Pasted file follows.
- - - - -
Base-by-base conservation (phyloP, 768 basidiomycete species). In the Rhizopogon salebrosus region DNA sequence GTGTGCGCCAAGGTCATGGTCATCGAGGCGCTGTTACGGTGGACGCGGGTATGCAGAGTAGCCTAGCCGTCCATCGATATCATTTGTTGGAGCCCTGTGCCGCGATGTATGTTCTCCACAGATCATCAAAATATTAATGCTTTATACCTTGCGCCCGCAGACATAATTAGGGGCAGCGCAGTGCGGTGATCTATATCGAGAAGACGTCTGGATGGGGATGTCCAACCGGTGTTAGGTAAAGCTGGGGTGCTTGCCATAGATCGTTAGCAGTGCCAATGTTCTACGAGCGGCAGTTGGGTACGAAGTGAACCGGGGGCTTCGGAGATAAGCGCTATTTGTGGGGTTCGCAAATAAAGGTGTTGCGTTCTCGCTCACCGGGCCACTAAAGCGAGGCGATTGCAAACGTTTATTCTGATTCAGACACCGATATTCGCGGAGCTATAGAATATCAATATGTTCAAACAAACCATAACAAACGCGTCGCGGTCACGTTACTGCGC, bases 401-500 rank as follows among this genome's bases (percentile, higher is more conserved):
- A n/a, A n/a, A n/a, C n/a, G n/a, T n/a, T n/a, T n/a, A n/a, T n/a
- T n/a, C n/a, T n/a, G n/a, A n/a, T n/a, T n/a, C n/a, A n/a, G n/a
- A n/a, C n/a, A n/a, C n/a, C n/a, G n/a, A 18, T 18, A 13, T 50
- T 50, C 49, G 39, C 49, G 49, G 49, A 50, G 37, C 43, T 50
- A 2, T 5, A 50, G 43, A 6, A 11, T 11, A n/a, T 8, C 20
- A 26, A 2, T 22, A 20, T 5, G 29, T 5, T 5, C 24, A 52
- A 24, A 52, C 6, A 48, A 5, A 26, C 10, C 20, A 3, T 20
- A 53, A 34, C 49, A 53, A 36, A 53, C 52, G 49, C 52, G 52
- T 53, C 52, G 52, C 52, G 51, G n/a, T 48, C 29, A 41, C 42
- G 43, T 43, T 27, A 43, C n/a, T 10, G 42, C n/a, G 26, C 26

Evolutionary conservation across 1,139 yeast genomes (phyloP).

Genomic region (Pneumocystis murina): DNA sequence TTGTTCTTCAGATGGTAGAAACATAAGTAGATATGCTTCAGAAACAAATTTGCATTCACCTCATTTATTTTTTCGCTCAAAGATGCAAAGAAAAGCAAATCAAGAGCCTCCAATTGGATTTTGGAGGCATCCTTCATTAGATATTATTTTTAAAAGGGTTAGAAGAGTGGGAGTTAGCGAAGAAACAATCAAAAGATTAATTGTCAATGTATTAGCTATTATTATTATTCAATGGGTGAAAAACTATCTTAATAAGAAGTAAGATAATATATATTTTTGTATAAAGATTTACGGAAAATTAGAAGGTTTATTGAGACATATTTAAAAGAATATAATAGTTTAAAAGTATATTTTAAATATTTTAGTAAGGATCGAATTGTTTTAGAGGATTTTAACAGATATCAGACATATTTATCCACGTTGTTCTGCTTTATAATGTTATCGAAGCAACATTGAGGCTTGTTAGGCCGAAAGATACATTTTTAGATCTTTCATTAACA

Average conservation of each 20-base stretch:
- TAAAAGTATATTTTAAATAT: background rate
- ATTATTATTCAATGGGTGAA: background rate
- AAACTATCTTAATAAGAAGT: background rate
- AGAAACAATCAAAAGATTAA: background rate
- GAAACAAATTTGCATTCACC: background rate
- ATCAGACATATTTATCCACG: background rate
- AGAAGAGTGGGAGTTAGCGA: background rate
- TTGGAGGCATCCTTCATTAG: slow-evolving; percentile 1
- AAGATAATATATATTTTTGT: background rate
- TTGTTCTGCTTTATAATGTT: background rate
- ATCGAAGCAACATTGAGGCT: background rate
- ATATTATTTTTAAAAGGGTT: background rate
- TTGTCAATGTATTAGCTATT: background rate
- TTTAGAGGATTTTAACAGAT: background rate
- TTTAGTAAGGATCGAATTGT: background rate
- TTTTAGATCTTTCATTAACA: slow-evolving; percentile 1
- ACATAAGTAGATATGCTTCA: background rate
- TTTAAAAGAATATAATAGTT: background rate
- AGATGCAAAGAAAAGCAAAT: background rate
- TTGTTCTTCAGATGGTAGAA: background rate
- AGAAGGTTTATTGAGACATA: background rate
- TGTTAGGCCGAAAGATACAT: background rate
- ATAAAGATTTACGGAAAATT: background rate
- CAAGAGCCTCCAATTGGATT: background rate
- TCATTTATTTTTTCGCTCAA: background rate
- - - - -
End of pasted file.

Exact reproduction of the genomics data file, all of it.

Base-by-base conservation (phyloP, 768 basidiomycete species). In the Rhizopogon salebrosus region DNA sequence GTGTGCGCCAAGGTCATGGTCATCGAGGCGCTGTTACGGTGGACGCGGGTATGCAGAGTAGCCTAGCCGTCCATCGATATCATTTGTTGGAGCCCTGTGCCGCGATGTATGTTCTCCACAGATCATCAAAATATTAATGCTTTATACCTTGCGCCCGCAGACATAATTAGGGGCAGCGCAGTGCGGTGATCTATATCGAGAAGACGTCTGGATGGGGATGTCCAACCGGTGTTAGGTAAAGCTGGGGTGCTTGCCATAGATCGTTAGCAGTGCCAATGTTCTACGAGCGGCAGTTGGGTACGAAGTGAACCGGGGGCTTCGGAGATAAGCGCTATTTGTGGGGTTCGCAAATAAAGGTGTTGCGTTCTCGCTCACCGGGCCACTAAAGCGAGGCGATTGCAAACGTTTATTCTGATTCAGACACCGATATTCGCGGAGCTATAGAATATCAATATGTTCAAACAAACCATAACAAACGCGTCGCGGTCACGTTACTGCGC, bases 401-500 rank as follows among this genome's bases (percentile, higher is more conserved):
- A n/a, A n/a, A n/a, C n/a, G n/a, T n/a, T n/a, T n/a, A n/a, T n/a
- T n/a, C n/a, T n/a, G n/a, A n/a, T n/a, T n/a, C n/a, A n/a, G n/a
- A n/a, C n/a, A n/a, C n/a, C n/a, G n/a, A 18, T 18, A 13, T 50
- T 50, C 49, G 39, C 49, G 49, G 49, A 50, G 37, C 43, T 50
- A 2, T 5, A 50, G 43, A 6, A 11, T 11, A n/a, T 8, C 20
- A 26, A 2, T 22, A 20, T 5, G 29, T 5, T 5, C 24, A 52
- A 24, A 52, C 6, A 48, A 5, A 26, C 10, C 20, A 3, T 20
- A 53, A 34, C 49, A 53, A 36, A 53, C 52, G 49, C 52, G 52
- T 53, C 52, G 52, C 52, G 51, G n/a, T 48, C 29, A 41, C 42
- G 43, T 43, T 27, A 43, C n/a, T 10, G 42, C n/a, G 26, C 26

Evolutionary conservation across 1,139 yeast genomes (phyloP).

Genomic region (Pneumocystis murina): DNA sequence TTGTTCTTCAGATGGTAGAAACATAAGTAGATATGCTTCAGAAACAAATTTGCATTCACCTCATTTATTTTTTCGCTCAAAGATGCAAAGAAAAGCAAATCAAGAGCCTCCAATTGGATTTTGGAGGCATCCTTCATTAGATATTATTTTTAAAAGGGTTAGAAGAGTGGGAGTTAGCGAAGAAACAATCAAAAGATTAATTGTCAATGTATTAGCTATTATTATTATTCAATGGGTGAAAAACTATCTTAATAAGAAGTAAGATAATATATATTTTTGTATAAAGATTTACGGAAAATTAGAAGGTTTATTGAGACATATTTAAAAGAATATAATAGTTTAAAAGTATATTTTAAATATTTTAGTAAGGATCGAATTGTTTTAGAGGATTTTAACAGATATCAGACATATTTATCCACGTTGTTCTGCTTTATAATGTTATCGAAGCAACATTGAGGCTTGTTAGGCCGAAAGATACATTTTTAGATCTTTCATTAACA

Average conservation of each 20-base stretch:
- TAAAAGTATATTTTAAATAT: background rate
- ATTATTATTCAATGGGTGAA: background rate
- AAACTATCTTAATAAGAAGT: background rate
- AGAAACAATCAAAAGATTAA: background rate
- GAAACAAATTTGCATTCACC: background rate
- ATCAGACATATTTATCCACG: background rate
- AGAAGAGTGGGAGTTAGCGA: background rate
- TTGGAGGCATCCTTCATTAG: slow-evolving; percentile 1
- AAGATAATATATATTTTTGT: background rate
- TTGTTCTGCTTTATAATGTT: background rate
- ATCGAAGCAACATTGAGGCT: background rate
- ATATTATTTTTAAAAGGGTT: background rate
- TTGTCAATGTATTAGCTATT: background rate
- TTTAGAGGATTTTAACAGAT: background rate
- TTTAGTAAGGATCGAATTGT: background rate
- TTTTAGATCTTTCATTAACA: slow-evolving; percentile 1
- ACATAAGTAGATATGCTTCA: background rate
- TTTAAAAGAATATAATAGTT: background rate
- AGATGCAAAGAAAAGCAAAT: background rate
- TTGTTCTTCAGATGGTAGAA: background rate
- AGAAGGTTTATTGAGACATA: background rate
- TGTTAGGCCGAAAGATACAT: background rate
- ATAAAGATTTACGGAAAATT: background rate
- CAAGAGCCTCCAATTGGATT: background rate
- TCATTTATTTTTTCGCTCAA: background rate